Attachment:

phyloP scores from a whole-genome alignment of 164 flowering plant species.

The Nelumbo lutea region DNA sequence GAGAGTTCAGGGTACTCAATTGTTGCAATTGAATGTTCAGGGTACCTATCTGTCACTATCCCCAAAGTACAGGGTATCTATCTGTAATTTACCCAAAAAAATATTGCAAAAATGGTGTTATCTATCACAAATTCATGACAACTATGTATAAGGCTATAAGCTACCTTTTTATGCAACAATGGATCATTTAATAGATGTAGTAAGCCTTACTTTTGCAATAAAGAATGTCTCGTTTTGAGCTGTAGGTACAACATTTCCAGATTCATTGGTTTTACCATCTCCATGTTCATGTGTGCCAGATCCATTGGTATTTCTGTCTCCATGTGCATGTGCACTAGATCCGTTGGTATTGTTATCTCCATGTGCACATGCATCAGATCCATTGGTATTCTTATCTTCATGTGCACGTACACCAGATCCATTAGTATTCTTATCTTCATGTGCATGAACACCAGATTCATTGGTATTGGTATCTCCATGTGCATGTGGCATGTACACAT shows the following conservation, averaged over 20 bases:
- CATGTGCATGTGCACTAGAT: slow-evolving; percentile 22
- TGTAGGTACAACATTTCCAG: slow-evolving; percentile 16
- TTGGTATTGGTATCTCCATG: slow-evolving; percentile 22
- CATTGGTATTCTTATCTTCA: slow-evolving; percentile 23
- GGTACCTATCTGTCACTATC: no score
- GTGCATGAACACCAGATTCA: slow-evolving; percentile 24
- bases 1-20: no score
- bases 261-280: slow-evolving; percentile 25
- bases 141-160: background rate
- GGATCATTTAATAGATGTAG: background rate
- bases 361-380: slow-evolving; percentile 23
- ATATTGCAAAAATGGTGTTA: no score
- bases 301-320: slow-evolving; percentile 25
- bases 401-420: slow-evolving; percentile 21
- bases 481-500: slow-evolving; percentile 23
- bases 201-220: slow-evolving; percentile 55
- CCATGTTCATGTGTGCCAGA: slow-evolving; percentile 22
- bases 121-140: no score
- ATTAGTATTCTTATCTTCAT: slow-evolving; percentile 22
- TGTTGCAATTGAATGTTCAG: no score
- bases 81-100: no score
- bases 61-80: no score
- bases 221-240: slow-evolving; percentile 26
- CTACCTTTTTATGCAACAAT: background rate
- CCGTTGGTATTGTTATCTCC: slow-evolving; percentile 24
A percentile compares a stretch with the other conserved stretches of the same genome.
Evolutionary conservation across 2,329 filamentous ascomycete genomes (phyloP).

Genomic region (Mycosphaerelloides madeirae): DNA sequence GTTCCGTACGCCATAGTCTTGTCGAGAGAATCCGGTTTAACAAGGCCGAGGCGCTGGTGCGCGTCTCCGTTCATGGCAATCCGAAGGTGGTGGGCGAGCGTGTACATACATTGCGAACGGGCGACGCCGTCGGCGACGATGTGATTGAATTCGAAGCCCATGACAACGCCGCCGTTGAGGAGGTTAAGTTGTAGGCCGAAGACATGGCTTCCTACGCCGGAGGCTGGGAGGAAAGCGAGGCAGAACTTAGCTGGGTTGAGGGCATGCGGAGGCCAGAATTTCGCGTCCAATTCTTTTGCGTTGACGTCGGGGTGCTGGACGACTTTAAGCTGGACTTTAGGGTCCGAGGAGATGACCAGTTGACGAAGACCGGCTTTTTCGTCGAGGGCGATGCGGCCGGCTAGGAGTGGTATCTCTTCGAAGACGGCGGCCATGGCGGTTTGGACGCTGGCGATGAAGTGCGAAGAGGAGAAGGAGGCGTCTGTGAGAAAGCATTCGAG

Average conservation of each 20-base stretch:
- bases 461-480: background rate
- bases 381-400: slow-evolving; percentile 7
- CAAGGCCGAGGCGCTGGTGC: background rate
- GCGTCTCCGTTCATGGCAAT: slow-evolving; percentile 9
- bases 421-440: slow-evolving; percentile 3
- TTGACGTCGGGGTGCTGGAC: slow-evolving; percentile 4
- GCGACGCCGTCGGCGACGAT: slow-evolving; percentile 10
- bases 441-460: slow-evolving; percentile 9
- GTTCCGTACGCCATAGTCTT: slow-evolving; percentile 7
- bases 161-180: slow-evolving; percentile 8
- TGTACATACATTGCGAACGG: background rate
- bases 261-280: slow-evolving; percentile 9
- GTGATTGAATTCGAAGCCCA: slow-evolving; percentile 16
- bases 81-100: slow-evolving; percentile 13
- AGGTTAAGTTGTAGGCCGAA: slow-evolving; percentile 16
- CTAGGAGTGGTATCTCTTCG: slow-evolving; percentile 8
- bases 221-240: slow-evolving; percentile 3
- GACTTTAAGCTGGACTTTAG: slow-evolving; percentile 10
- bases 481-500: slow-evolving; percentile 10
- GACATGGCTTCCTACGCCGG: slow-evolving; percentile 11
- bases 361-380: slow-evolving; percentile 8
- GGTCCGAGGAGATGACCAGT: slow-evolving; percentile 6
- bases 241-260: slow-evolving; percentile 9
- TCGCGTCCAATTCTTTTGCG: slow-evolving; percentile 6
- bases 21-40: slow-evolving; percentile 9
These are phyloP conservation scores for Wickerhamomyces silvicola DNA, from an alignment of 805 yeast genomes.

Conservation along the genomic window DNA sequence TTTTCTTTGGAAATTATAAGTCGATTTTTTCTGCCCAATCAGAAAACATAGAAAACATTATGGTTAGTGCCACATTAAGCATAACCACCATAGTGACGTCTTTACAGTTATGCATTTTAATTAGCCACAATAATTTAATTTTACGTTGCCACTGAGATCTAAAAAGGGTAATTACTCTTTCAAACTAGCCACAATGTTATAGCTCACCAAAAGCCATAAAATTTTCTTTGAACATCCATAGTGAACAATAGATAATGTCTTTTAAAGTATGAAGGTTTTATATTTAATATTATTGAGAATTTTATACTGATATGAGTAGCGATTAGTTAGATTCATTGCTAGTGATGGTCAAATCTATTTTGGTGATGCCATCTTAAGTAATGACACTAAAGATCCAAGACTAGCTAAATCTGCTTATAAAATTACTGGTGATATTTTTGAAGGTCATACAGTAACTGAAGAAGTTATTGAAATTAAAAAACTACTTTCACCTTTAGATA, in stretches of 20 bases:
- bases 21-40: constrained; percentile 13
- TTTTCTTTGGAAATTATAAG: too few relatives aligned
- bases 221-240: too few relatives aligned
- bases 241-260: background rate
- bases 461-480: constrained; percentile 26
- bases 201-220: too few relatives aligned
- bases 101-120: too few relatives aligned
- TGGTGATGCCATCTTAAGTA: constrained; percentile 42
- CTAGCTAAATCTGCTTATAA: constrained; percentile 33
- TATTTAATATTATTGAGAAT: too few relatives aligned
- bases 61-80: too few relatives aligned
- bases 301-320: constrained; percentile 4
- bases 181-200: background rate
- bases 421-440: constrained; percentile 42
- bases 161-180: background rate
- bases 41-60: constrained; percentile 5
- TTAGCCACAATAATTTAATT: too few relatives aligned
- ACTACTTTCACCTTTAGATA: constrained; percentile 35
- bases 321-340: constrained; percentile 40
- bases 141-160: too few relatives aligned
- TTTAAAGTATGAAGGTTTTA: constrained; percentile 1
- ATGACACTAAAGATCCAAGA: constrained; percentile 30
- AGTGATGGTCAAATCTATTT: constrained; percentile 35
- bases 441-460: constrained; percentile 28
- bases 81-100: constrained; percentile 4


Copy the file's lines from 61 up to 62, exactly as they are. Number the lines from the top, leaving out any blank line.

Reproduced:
- bases 221-240: too few relatives aligned
- bases 241-260: background rate